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House sets SSS probe

Chamber takes up cudgels for members

HOUSE Speaker Feliciano Belmonte Jr. demanded Friday that the Social Security System justify an increase in the monthly contributions of its 30 million members.

Belmonte’s position directly contradicted the Palace, which on Thursday defended the increase in SSS premiums.

Belmonte ordered the appropriate committee in the House to act on pending resolutions calling for a review of the financial status of the SSS when Congress resumes sessions on Jan. 20.

Belmonte said “there must be an actuarial reason” behind the increase in the SSS premiums, which took effect Jan. 1.

“That benefits cannot be sustained by income. This must be explained in plain talk to the members,” Belmonte told the Manila Standard in a text message.

While Belmonte acknowledged that the increase was intended to improve member benefits, he said many lowly paid workers could no longer afford the higher cost.

“Because of its impact on millions of members, certainly the appropriate House committee can, and will look into it,” Belmonte said of the SSS increase.

On Thursday, Palace spokesman Herminio Coloma defended the increase, saying “benefits are not for free.”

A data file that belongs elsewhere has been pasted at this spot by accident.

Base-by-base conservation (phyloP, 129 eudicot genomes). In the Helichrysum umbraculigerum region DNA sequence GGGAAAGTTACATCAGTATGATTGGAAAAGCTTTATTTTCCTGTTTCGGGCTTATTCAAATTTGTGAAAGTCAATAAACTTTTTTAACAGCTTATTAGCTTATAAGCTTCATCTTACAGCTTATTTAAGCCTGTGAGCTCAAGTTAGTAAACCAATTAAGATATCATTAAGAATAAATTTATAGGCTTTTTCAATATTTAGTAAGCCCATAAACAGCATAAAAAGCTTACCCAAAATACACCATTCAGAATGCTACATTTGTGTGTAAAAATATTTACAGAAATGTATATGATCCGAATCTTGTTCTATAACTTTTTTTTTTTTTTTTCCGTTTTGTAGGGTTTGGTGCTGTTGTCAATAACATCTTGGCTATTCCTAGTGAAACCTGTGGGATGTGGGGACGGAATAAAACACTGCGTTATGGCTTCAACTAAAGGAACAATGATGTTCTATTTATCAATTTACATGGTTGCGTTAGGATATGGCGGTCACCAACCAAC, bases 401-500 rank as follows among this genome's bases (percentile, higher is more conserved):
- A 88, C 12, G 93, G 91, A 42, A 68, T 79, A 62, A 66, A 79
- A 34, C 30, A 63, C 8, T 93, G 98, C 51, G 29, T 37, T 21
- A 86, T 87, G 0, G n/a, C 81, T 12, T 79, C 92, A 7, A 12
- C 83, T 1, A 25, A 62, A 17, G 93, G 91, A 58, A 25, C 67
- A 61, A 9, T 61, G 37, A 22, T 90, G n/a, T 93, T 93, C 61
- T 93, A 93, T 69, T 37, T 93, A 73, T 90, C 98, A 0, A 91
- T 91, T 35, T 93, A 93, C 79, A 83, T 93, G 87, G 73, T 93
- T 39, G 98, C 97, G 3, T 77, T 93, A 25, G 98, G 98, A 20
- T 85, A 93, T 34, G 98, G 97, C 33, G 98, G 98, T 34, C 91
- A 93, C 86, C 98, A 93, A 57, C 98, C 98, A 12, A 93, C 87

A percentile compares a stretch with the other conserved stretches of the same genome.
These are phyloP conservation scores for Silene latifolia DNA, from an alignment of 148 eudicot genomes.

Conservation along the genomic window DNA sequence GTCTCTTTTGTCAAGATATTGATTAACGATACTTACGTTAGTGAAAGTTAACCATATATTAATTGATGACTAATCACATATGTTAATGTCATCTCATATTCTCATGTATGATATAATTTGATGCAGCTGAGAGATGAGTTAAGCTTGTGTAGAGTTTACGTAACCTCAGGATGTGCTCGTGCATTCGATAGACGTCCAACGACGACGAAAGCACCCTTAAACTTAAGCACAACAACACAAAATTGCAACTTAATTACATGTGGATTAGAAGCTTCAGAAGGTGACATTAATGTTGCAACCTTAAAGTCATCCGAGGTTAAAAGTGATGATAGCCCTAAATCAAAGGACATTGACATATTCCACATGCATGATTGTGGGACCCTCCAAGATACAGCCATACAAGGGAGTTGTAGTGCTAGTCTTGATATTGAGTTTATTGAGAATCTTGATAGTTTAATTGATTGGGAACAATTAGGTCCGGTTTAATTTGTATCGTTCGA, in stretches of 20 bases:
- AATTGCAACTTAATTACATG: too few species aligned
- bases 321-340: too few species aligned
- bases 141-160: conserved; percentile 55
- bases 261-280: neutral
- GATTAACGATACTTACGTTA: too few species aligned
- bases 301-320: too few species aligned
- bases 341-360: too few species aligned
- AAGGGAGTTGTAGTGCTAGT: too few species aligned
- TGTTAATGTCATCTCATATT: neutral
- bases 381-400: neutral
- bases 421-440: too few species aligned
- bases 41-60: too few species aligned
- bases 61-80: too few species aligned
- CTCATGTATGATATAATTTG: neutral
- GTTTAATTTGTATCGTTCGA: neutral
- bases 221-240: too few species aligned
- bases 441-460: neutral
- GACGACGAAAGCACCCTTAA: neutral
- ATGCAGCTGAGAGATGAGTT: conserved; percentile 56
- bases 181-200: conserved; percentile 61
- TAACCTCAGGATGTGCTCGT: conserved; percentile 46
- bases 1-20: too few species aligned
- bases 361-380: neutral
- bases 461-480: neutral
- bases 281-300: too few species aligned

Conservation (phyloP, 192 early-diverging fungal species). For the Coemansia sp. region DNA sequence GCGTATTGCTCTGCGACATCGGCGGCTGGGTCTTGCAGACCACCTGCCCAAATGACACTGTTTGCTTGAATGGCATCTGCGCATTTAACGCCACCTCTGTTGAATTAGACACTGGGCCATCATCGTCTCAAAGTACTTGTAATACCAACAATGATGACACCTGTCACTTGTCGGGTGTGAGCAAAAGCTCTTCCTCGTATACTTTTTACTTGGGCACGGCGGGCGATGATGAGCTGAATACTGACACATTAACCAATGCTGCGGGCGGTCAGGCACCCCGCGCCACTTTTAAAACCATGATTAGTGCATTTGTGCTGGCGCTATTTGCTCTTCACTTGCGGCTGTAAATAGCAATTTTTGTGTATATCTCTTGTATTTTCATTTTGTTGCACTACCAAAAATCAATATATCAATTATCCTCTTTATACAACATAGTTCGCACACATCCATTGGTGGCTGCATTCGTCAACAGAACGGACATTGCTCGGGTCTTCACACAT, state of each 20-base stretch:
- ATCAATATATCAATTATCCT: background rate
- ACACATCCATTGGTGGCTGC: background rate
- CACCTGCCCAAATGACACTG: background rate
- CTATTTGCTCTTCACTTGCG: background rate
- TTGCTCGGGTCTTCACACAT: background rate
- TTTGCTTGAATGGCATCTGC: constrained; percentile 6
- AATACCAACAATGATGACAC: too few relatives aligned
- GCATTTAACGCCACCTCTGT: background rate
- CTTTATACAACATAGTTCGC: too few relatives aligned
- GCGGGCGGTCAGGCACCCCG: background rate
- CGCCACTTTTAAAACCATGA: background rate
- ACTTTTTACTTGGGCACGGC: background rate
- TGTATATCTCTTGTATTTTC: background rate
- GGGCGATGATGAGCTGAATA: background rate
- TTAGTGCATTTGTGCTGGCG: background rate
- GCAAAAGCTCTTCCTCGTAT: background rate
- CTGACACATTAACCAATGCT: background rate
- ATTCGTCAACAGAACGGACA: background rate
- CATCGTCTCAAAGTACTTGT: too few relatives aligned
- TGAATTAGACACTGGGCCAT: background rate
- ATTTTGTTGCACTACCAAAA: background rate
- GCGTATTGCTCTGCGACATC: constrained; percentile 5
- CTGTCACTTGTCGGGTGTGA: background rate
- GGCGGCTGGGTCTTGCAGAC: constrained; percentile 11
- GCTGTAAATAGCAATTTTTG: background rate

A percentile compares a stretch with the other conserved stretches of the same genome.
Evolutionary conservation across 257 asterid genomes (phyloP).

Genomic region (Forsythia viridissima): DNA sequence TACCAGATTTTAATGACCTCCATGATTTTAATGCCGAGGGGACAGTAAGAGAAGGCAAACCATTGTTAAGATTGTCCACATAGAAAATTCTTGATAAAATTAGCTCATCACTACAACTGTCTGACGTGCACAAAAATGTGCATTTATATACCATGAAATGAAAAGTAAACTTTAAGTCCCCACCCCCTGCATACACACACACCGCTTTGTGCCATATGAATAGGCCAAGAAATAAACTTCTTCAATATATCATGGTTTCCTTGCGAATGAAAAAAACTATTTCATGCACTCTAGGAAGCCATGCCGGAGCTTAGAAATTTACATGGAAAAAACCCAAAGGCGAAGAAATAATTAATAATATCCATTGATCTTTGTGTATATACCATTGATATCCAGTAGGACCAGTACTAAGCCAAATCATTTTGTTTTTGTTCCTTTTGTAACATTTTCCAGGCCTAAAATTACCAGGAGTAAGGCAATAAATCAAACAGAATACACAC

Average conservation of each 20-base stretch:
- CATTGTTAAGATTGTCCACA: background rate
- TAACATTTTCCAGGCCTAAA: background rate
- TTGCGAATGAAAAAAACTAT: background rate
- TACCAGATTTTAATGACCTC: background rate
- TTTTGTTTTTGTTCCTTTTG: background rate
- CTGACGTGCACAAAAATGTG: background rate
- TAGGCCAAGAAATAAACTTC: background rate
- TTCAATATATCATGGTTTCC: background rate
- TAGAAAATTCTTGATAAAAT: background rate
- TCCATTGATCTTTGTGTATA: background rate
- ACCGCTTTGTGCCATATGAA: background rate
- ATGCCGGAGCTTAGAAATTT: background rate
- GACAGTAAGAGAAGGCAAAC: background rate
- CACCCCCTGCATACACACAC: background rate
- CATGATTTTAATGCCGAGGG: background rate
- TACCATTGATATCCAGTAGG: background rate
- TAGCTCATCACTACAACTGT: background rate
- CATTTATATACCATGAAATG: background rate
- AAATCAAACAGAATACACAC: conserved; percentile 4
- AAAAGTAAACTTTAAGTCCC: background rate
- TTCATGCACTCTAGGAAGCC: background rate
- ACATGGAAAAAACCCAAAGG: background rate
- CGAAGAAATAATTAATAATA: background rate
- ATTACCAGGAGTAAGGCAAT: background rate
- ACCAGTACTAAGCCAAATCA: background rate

“The increase in contributions has been studied carefully based on costs and benefits because certainly, the benefits are not for free. Someone has to assume the burden of those benefits,” Coloma said.

Several resolutions have been filed at the House seeking a review on the financial standing of the SSS, particularly after it was revealed that the board members voted P1 million bonuses for themselves in 2012.

The resolutions were pending before the House committee on good government chaired by Pampanga Rep. Oscar Rodriguez.

Rodriguez earlier vowed to attend to the resolutions.

The monthly SSS contributions of at least 30.04 million individual members and 871,642 employers will rise to 11 percent from 10.4 percent effective January 2014.

Employed SSS members will be paying an additional 0.3 percent for their monthly contributions while self-employed, voluntary members and overseas Filipino workers will be paying 0.6 percent more every month.

Bayan Muna party-list Rep. Neri Colmenares urged the SSS to defer the increase.

“Many of their members are still experiencing price shocks from the rising prices of oil and electricity,” Colmenares said.

He also urged Congress to investigate the hefty bonuses granted to the board.

“It is not the premium that should increase but the pension for its members,” Colmenares said.

House Deputy Majority Leader Sherwin Tugna of Citizens’ Battle Against Corruption said that both the increases in the monthly contributions for members of the SSS and the Philippine Health

Insurance Corp. (PhilHealth) are valid issues that have to be reviewed by Congress, given that the public interest is involved.

Employed PhilHealth members who used to pay monthly contributions of P175 will now have to pay P200, to be shared equally with their employers.